i-Team: Ransomware Attack

Ransomware: it is information superhighway robbery and it could lead cyber criminals to a computer near you.
According to the FBI, the number of ransomware attacks is up 300% from 2015. It’s a global problem local Montgomery County officials are very familiar with following an attack on the county’s computer database last month.
That attack, which encrypted the county’s data, left many of its departments crippled for days unable to fully function.

That meant some people couldn’t get a marriage license or file for homestead exemption on their property taxes.
Since the county’s backup data was also locked down, the county was forced to give in to the attacker’s ransom demands to get its information back.

Chief Information Officer Lou Ialacci is in charge of making sure the chance of it ever happening again is greatly reduced. “I feel very badly that it happened and I sincerely apologize and want to do everything we can to make sure that it doesn’t happen again. I guess the main thing is I cannot guarantee anyone that we’ve not lost information , but I feel quite certain that based on the type of attack this is and reputation of the attackers and all the forensics that’s been done that none of our information has been compromised,” said Ialacci.

The FBI says an average of 4000 ransomware attacks happen every day. The agency says it is a billion dollar a year industry.
Montgomery County still hasn’t pinpointed exactly where the ransomware penetrated its system, but it is working on it with the help of the FBI.

Black Easterling is a computer technician with Montgomery Computer Services.
He says in the last few years ransomware attacks have become more targeted, with health care organizations, government agencies and businesses topping cyber criminals’ wish lists. Easterling explains how ransomware holds data hostage once it’s introduced to a computer network.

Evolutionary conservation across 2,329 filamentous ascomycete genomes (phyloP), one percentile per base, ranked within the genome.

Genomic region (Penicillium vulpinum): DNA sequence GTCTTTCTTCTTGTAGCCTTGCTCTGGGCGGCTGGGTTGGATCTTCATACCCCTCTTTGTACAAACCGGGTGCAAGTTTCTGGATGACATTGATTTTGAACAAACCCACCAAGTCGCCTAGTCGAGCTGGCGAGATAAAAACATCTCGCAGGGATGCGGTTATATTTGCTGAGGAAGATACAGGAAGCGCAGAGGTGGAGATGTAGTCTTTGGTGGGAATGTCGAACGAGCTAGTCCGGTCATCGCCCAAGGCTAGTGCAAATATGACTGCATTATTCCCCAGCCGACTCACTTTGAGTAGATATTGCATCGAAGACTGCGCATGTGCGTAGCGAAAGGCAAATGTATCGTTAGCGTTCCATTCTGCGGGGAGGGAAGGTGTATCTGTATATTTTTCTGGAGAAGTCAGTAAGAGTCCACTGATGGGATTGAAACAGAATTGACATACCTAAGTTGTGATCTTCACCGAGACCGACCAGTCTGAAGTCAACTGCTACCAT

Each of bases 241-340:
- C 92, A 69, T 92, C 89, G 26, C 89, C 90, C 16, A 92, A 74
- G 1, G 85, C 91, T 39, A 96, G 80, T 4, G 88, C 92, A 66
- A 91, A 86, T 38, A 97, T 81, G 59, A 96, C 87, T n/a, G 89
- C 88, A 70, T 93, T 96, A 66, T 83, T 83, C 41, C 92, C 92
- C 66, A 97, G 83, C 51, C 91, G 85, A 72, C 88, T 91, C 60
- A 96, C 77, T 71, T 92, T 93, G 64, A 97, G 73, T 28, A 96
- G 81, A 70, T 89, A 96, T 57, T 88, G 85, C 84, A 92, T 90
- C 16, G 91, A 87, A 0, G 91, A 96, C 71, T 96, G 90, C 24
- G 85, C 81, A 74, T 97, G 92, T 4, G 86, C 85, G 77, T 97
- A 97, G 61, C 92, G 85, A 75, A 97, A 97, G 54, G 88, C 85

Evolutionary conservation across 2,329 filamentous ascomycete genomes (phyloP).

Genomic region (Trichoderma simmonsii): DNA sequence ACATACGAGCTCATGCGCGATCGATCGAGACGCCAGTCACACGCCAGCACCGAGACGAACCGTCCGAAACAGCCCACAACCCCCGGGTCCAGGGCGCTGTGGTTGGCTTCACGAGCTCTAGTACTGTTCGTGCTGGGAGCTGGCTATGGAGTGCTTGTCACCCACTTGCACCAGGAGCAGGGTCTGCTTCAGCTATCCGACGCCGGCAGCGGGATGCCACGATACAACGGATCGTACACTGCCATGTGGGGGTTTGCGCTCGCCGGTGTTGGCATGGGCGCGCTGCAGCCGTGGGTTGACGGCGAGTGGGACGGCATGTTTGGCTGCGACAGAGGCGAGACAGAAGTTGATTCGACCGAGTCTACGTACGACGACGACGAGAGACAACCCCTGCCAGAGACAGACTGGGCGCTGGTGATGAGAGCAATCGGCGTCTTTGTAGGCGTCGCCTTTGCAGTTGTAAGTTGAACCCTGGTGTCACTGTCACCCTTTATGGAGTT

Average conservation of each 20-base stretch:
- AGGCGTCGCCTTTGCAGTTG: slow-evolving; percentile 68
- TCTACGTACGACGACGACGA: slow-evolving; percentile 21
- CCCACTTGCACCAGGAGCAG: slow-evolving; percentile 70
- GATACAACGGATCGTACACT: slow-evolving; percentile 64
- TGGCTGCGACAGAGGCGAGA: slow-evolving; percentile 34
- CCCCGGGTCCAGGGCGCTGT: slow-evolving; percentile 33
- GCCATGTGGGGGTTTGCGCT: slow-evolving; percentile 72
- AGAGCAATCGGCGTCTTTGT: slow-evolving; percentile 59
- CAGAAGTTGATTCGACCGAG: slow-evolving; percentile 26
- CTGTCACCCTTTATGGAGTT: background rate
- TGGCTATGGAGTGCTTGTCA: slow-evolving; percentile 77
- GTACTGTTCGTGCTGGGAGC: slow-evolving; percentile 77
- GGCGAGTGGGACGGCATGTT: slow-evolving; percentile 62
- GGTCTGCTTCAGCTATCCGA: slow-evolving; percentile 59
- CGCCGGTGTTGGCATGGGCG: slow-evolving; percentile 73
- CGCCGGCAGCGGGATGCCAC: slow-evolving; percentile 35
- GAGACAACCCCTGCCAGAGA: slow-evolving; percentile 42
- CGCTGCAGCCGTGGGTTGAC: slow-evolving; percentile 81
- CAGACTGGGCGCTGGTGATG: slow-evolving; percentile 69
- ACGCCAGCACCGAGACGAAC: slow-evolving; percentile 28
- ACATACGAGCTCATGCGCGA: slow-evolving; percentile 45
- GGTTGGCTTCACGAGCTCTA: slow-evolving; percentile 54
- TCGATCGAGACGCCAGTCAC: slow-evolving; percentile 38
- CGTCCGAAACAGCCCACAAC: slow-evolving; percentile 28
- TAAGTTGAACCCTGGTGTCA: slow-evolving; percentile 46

“The infection doesn’t appear when it infected it. It goes after non critical files, stuff you probably wouldn’t notice and then it works its way up to bigger game, finds the databases, spreads around your network and before you know it, by the time you realize that there’s an infection; it’s too late,” Easterling says.

And if you don’t have your files properly backed up, it can cost you. $47,000 was the price Montgomery county paid to free up its data.

Even though the FBI is investigating the rasonware attack on Montgomery County, there’s little chance the cyber crooks will be found.

“The way they’re paying the ransom is a decentralized currency and it’s also hard to trace. Anything is traceable if you want to put in the resources, but it’s called Bitcoin and U.Cash are the two top crypto currencies that are involved in this situation,” said Easterling. “Without a lead or without suspicion of these illegal activities, a guy can do a one hit wonder like this and probably get away with it. If he does everything he’s supposed to on his end and covers his tracks.”

Ialacci says it cost the county in the neighborhood of $100,00 to recover from the attack. That’s a revised number from the $280,000 released during a recent county commission meeting.

Ransomware attacks have become so prevalent that businesses and government agencies can now buy cybersecurity insurance policies for it.

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